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Grain being loaded into bag
BAGGED UP: Grain is being loaded into storage barns near Harwood, N.D.

Top things to know about storing grain in buildings, bags, piles

Bins aren't the only grain storage option, but there are extra challenges and management requirements.

You can successfully store grain in buildings, bags and piles. But each poses its own special challenges. Ken Hellevang, North Dakota State University Extension agriculture engineer, lists the top things to know about each grain storage method:

Grain pushing against walls can damage buildings not built for grain storage. The wall must be anchored securely, and its structural members must be strong enough to transfer the force to the building poles or support structure without breaking or excessive bending. "Typically, you’ll need additional poles and a grain wall to support the grain force in a pole building," Hellevang says. "Hire an engineer to complete a structural analysis, or have a contractor follow exactly the building company recommendations to prevent a structural failure."

Monitor the bags for damage. Wildlife can puncture the bags and allow moisture in. This can lead to spoilage and the grain smell being released, which attracts more wildlife. Monitor the grain temperature at several places in the bags. Never enter a grain bag because it is a suffocation hazard. If unloading the bag with a pneumatic grain conveyor, the suction can "shrink wrap" a person.

If you plan to store for any length of time, piles need to be covered. A 1-inch rain will increase the moisture content of a 1-foot layer of corn by 9 percentage points. This typically leads to the loss of at least a couple of feet of grain on the pile surface, which is a huge loss. For example, a cone-shaped pile 25 feet high contains approximately 59,000 bushels of grain. Losing just 1 foot of grain on the surface is a loss of about 13% of the grain, which is $39,000 if the grain value is $4 per bushel and $78,000 at $8 per bushel. Aeration and wind blowing on the pile will not dry wet grain adequately to prevent spoilage.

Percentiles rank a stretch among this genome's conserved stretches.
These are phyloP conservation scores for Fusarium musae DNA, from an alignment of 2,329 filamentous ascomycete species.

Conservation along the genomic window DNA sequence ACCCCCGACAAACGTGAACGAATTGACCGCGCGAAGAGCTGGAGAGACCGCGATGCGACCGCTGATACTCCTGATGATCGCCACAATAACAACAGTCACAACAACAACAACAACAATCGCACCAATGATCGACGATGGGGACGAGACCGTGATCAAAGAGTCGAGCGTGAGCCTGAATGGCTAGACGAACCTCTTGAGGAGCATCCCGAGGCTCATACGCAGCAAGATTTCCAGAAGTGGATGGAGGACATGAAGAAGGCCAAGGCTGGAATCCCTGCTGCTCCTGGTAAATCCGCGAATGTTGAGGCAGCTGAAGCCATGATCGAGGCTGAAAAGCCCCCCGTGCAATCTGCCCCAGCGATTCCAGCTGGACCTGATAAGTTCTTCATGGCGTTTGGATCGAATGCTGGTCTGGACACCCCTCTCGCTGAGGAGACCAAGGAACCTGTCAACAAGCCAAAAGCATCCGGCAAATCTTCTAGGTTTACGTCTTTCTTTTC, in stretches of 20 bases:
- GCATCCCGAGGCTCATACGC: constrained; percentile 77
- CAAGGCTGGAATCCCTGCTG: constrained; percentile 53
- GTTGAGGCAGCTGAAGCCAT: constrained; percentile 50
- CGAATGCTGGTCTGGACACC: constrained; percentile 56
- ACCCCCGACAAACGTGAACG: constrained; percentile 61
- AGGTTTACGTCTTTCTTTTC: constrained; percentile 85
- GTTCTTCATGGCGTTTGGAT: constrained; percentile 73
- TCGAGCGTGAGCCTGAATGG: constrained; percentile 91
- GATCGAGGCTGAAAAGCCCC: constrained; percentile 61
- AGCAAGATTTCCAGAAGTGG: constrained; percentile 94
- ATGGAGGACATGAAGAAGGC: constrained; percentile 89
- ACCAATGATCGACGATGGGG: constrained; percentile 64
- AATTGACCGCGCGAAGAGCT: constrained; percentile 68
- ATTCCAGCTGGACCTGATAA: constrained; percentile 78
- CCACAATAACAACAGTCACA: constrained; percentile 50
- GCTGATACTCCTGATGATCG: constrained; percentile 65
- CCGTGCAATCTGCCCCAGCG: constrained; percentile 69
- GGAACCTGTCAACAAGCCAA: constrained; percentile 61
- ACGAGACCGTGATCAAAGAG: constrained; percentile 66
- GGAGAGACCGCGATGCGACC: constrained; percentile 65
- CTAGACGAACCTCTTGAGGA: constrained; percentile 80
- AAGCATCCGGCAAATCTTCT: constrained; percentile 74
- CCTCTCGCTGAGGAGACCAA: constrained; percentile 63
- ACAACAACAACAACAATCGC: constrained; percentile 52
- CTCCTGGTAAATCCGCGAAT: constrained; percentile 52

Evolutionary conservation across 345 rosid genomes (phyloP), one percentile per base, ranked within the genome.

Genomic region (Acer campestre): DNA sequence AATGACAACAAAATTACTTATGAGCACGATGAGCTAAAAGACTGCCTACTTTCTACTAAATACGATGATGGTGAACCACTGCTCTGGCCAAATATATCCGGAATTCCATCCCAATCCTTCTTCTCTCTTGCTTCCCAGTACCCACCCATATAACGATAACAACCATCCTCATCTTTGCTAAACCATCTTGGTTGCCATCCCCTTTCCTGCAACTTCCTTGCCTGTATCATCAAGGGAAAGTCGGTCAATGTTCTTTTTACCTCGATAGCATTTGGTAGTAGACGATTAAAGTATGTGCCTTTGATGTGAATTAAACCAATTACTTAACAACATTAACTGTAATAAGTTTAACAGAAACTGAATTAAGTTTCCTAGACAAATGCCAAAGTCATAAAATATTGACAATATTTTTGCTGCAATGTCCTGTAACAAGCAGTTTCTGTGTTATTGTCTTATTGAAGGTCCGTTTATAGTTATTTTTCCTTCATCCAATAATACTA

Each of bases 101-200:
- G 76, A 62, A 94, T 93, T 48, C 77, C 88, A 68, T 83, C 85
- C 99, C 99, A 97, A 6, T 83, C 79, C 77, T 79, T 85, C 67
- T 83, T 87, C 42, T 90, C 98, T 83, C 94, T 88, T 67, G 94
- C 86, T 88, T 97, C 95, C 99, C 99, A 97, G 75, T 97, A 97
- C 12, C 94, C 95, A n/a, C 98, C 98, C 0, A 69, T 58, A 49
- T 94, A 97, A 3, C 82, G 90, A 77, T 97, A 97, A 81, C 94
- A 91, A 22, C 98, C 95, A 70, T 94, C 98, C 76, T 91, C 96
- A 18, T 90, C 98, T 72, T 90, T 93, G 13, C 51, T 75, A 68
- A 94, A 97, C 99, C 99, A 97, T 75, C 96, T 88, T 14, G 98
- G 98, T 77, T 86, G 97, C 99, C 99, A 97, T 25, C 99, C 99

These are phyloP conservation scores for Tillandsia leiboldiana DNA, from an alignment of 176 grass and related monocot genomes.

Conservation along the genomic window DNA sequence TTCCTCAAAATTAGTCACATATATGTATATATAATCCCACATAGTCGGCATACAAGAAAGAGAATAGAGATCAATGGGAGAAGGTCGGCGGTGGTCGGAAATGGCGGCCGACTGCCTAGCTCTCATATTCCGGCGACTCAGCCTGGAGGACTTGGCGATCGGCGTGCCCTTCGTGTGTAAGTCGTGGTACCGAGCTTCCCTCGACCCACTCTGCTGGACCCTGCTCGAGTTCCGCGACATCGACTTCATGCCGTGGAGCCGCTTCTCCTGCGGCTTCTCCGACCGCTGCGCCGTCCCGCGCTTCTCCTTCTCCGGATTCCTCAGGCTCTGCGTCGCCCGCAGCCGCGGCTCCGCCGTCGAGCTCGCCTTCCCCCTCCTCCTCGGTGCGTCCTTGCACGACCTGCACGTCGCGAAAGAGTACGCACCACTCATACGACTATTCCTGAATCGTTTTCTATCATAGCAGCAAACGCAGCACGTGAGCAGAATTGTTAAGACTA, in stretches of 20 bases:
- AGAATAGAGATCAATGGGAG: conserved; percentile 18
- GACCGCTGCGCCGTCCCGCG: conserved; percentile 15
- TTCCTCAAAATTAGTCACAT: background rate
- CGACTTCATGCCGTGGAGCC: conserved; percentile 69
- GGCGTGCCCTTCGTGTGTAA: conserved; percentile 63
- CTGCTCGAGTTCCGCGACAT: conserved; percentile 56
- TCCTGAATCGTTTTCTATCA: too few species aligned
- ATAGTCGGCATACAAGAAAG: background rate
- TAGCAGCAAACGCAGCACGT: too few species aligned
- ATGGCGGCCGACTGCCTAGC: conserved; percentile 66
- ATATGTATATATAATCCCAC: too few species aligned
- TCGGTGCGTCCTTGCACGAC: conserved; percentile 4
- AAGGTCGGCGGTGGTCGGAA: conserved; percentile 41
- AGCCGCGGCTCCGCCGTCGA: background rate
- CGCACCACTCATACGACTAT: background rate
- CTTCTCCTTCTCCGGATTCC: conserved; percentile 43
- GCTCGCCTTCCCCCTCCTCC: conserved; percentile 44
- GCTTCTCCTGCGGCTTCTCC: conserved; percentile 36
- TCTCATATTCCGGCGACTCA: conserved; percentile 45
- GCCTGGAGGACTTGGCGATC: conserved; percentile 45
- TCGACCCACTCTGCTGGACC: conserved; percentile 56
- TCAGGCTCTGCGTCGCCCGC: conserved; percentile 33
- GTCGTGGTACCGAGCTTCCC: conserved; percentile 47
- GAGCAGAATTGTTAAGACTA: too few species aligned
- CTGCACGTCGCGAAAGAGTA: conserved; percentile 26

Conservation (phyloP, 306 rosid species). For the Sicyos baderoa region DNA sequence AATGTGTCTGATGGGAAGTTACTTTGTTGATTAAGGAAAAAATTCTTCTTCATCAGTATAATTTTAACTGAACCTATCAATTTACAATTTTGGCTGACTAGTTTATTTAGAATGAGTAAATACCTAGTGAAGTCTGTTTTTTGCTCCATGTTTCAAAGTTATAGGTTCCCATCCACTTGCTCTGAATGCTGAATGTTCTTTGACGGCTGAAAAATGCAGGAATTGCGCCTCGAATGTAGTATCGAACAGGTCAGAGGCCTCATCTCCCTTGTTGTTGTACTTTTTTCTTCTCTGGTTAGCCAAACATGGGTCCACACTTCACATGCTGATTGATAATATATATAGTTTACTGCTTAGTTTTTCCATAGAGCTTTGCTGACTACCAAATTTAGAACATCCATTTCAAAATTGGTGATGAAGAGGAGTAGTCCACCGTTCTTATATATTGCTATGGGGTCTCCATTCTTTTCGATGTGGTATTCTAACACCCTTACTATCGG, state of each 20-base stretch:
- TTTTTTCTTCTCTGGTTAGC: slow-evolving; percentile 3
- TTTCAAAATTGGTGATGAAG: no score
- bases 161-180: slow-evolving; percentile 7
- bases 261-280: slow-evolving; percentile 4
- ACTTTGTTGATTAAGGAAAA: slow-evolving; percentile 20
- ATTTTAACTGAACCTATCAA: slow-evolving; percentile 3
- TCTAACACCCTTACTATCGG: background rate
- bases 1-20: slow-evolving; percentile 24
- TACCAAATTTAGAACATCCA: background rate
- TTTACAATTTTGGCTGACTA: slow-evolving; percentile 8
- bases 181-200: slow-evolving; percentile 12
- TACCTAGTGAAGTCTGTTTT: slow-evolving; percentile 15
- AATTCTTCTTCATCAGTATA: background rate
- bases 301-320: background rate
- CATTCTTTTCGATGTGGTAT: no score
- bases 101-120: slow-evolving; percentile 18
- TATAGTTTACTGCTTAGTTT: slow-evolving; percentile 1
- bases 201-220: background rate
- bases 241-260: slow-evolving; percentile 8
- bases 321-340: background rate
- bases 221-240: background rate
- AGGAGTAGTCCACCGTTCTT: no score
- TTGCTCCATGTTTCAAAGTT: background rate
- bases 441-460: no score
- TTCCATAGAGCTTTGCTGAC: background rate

Drainage is critical, too. About 25,000 gallons of water will run off an area about 100 by 400 feet during a 1-inch rain. This water must flow away from the grain and the area next to it. The outdoor ground surface where grain will be piled should be prepared to limit soil moisture from reaching the grain. The storage floor also should be higher than the surrounding ground to minimize moisture transfer from the soil into the grain. Make sure the ground surface is crowned so moisture drains out and away rather than creating a wet pocket that leads to grain deterioration.

A combination of restraining straps and suction from the aeration system is needed to hold grain covers in place over piles. Also provide adequate airflow through the grain to control grain temperature. Place perforated ducts on the grain under the cover to provide a controlled air intake for the aeration system and airflow near the cover to minimize condensation problems under the cover.

Place properly sized and spaced ducts under the pile on the ground to pull air through the grain. Some storage options use a perforated wall for the air inlet. Minimize the amount of open area so the air does not "short-circuit" to the fan.

Wind velocity determines the amount of suction you need to hold the cover down. Some control systems measure wind velocity and start fans based on the wind speed. Backup power can hold the cover down during power outages. Make sure the backup power starts when needed.

Source: NDSU Extension Service

TAGS: Storage
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